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US4795873A - Light enhancing means for microwave utensils - Google Patents

Light enhancing means for microwave utensils Download PDF

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Publication number
US4795873A
US4795873A US06291643 US29164381A US4795873A US 4795873 A US4795873 A US 4795873A US 06291643 US06291643 US 06291643 US 29164381 A US29164381 A US 29164381A US 4795873 A US4795873 A US 4795873A
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Prior art keywords
microwave
light
means
utensil
energy
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Expired - Fee Related
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US06291643
Inventor
George Freedman
Robert F. Bowen
Wesley W. Teich
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Raytheon Co
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Raytheon Co
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    • AHUMAN NECESSITIES
    • A47FURNITURE; DOMESTIC ARTICLES OR APPLIANCES; COFFEE MILLS; SPICE MILLS; SUCTION CLEANERS IN GENERAL
    • A47JKITCHEN EQUIPMENT; COFFEE MILLS; SPICE MILLS; APPARATUS FOR MAKING BEVERAGES
    • A47J36/00Parts, details or accessories of cooking-vessels
    • A47J36/02Selection of specific materials, e.g. heavy bottoms with copper inlay or with insulating inlay
    • A47J36/027Cooking- or baking-vessels specially adapted for use in microwave ovens; Accessories therefor
    • YGENERAL TAGGING OF NEW TECHNOLOGICAL DEVELOPMENTS; GENERAL TAGGING OF CROSS-SECTIONAL TECHNOLOGIES SPANNING OVER SEVERAL SECTIONS OF THE IPC; TECHNICAL SUBJECTS COVERED BY FORMER USPC CROSS-REFERENCE ART COLLECTIONS [XRACs] AND DIGESTS
    • Y10TECHNICAL SUBJECTS COVERED BY FORMER USPC
    • Y10STECHNICAL SUBJECTS COVERED BY FORMER USPC CROSS-REFERENCE ART COLLECTIONS [XRACs] AND DIGESTS
    • Y10S99/00Foods and beverages: apparatus
    • Y10S99/14Induction heating

Abstract

A utensil for supporting microwave heatable material in a microwave oven is provided with a microwave responsive illuminator including a light source connected to a suitable antenna for receiving microwave energy and directing it to the light source. The oven has an energy distributor disposed for varying localized field intensities of microwave energy in the oven to promote uniform cooking of the heatable material. When the localized field intensity of the microwave energy adjacent the antenna rises periodically above a predetermined value, the antenna receives sufficient energy to cause illumination of the light source. When the localized field intensity falls below the predetermined value, the antenna receives insufficient energy for maintaining the illumination and the light source is extinguished. Thus, the energy distributor, in addition to promoting uniform cooking of the heatable material, also causes intermittent illumination or flashing of the light source to enhance attractiveness of the utensil. Further, the use of an antenna to receive varying amounts of microwave energy from the oven eliminates the requirement for sophisticated auxiliary circuitry to produce intermittent illumination or flashing of the light source.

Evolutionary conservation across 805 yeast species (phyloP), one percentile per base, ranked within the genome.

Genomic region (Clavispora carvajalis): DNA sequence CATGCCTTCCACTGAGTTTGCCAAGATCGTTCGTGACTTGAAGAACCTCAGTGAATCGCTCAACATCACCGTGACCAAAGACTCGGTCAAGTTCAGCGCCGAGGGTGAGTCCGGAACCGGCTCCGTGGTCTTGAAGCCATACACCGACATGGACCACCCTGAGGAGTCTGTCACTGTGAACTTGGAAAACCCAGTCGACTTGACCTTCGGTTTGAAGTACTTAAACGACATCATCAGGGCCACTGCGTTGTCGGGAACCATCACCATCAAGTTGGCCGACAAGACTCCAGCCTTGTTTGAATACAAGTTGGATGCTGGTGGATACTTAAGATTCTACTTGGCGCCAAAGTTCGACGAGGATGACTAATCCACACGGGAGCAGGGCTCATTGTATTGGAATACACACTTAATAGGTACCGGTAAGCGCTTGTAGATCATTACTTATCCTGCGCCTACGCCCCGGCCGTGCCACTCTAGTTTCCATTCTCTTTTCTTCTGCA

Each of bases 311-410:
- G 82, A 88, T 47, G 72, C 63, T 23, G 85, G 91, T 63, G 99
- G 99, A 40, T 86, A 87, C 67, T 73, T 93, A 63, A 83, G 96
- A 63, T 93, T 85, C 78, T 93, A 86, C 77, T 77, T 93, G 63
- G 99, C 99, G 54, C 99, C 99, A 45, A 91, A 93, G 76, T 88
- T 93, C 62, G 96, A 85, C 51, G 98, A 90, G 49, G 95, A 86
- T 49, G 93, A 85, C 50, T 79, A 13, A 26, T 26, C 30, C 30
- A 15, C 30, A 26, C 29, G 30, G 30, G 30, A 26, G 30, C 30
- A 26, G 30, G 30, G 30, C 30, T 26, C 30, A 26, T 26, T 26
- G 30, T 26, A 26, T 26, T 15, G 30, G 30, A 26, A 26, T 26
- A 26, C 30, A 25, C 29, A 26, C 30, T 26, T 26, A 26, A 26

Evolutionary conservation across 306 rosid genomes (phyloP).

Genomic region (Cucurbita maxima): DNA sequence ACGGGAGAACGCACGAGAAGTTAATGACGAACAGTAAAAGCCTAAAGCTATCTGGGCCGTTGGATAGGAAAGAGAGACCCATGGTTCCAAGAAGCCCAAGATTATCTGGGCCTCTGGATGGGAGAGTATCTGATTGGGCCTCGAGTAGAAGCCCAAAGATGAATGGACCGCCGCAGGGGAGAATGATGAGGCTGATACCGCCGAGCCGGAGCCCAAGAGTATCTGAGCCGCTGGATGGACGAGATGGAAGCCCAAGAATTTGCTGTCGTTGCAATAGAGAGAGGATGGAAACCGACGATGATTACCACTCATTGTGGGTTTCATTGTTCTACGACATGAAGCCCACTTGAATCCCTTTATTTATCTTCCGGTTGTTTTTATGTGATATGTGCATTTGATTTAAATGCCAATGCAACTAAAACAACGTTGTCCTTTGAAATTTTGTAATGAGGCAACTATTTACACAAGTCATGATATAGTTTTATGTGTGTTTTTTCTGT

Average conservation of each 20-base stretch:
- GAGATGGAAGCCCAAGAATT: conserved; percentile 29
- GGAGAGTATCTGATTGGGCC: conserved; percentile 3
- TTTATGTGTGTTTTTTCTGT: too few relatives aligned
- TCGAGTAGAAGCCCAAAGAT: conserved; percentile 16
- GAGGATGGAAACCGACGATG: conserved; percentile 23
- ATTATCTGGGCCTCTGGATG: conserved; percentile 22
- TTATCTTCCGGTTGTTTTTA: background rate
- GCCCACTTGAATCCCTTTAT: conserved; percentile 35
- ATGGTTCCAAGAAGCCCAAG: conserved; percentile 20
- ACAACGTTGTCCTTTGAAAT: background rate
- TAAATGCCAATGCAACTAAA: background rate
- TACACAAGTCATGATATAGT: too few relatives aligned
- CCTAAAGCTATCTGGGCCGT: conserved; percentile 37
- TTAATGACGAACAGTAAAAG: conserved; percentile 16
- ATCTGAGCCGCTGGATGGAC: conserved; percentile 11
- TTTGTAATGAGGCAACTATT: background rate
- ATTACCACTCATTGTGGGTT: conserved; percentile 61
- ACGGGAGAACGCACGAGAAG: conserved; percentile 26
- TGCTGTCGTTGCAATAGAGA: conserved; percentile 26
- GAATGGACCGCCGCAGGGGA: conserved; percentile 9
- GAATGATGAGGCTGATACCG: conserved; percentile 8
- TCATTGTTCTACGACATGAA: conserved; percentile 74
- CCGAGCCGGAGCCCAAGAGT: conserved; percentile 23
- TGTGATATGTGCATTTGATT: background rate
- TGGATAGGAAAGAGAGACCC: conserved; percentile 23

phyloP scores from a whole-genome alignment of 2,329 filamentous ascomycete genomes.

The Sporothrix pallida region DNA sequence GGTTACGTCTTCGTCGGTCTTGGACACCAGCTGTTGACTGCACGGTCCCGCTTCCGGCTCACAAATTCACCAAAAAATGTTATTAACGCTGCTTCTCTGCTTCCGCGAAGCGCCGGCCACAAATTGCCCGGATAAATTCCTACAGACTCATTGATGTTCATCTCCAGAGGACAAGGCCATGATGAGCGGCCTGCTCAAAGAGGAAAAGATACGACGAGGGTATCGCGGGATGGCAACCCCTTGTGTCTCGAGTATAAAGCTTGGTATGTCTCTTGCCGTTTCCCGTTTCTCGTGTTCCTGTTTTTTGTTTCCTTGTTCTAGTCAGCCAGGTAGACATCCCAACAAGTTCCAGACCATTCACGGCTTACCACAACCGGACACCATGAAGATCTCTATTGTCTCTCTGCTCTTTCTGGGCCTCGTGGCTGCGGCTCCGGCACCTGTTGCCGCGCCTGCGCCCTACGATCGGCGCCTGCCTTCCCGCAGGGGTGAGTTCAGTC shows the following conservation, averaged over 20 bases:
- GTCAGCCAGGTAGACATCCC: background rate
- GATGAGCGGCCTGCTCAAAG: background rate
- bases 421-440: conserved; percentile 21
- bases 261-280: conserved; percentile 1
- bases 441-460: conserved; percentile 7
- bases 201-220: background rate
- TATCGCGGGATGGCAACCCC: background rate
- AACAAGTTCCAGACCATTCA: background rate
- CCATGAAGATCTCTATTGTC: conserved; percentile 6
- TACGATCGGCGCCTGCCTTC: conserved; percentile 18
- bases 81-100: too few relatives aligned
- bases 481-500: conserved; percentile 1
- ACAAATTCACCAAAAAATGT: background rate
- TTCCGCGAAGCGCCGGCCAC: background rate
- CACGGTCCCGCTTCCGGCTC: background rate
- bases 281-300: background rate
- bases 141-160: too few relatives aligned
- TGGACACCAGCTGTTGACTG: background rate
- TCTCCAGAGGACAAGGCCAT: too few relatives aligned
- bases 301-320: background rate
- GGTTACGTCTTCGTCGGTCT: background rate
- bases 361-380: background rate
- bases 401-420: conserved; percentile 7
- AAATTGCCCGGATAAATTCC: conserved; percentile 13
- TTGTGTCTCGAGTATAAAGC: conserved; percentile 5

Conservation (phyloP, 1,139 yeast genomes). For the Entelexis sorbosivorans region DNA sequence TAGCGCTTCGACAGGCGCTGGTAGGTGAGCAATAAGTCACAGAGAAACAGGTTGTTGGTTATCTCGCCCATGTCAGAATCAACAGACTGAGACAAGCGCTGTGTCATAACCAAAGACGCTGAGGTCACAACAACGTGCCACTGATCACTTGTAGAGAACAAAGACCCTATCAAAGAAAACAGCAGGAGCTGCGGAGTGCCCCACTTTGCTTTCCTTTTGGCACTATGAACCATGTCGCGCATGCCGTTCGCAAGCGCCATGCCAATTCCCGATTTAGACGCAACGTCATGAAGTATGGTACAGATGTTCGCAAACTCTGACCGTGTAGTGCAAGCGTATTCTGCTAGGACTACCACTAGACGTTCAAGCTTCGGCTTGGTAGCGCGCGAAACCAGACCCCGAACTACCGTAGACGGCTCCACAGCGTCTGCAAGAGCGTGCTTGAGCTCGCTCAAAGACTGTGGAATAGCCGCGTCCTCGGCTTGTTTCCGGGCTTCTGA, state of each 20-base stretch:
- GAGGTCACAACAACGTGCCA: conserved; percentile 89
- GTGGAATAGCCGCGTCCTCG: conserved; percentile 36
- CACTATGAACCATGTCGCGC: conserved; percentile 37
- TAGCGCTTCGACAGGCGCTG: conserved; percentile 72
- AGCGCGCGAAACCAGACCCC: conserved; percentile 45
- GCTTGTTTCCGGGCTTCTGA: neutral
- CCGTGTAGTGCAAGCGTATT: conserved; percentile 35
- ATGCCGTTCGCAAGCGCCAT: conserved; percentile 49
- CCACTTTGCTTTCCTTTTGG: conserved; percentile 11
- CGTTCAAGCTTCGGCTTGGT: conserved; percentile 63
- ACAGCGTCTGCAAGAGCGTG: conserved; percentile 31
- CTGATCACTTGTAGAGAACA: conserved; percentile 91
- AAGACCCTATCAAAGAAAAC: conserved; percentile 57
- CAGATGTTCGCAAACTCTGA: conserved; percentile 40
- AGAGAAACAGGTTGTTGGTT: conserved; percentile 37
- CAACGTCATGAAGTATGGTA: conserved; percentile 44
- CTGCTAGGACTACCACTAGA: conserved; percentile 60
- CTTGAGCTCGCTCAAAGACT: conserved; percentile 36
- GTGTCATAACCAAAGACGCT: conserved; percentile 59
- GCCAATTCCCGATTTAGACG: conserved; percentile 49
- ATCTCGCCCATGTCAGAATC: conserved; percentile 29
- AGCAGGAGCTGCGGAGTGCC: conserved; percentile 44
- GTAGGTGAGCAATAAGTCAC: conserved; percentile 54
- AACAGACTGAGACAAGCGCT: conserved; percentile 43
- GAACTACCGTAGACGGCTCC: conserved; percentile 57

Description

CROSS-REFERENCE TO RELATED CASES

This is a continuation of application Ser. No. 080,872, filed Oct. 1, 1979, now abandoned.

BACKGROUND OF THE INVENTION

1. Field of the Invention

This invention relates generally to microwave utensils, and is concerned more particularly with a microwave utensil having illuminating means for enhancing attractiveness of the utensil.

2. Discussion of the Prior Art

A microwave oven generally comprises a resonant cavity wherein microwave energy is directed for heating material disposed within the cavity. Thus, food may be cooked by placing it in a suitable container or utensil made of microwave transparent material, and inserting the utensil into the cavity through an access door. The access door generally is provided with a glass viewing panel having disposed over its inner surface an electrically conductive screen which comprises a wall portion of the oven cavity. Apertures in the screen are of a size suitable for preventing leakage of microwave energy through the glass panel and for permitting observation of the cavity interior during the cooking operation.

Consequently, there has been developed in the prior art microwave cooking ware or utensils having attractive features which enhance saleability of the utensils and present a pleasing appearance when observed through the viewing panel of a microwave oven. Attempts have been made to enhance the attractiveness or eye-catching panel of these features by illuminating them periodically or flashingly during the cooking operation. However, the illuminating means developed for this purpose generally require sophisticated auxiliary equipment and increase the cost of the microwave appliance out of proportion to the function performed.

Therefore, it is advantageous and desirable to provide a microwave utensil with simple and inexpensive means for illuminating attractive features of the appliance during the cooking operation.

SUMMARY OF THE INVENTION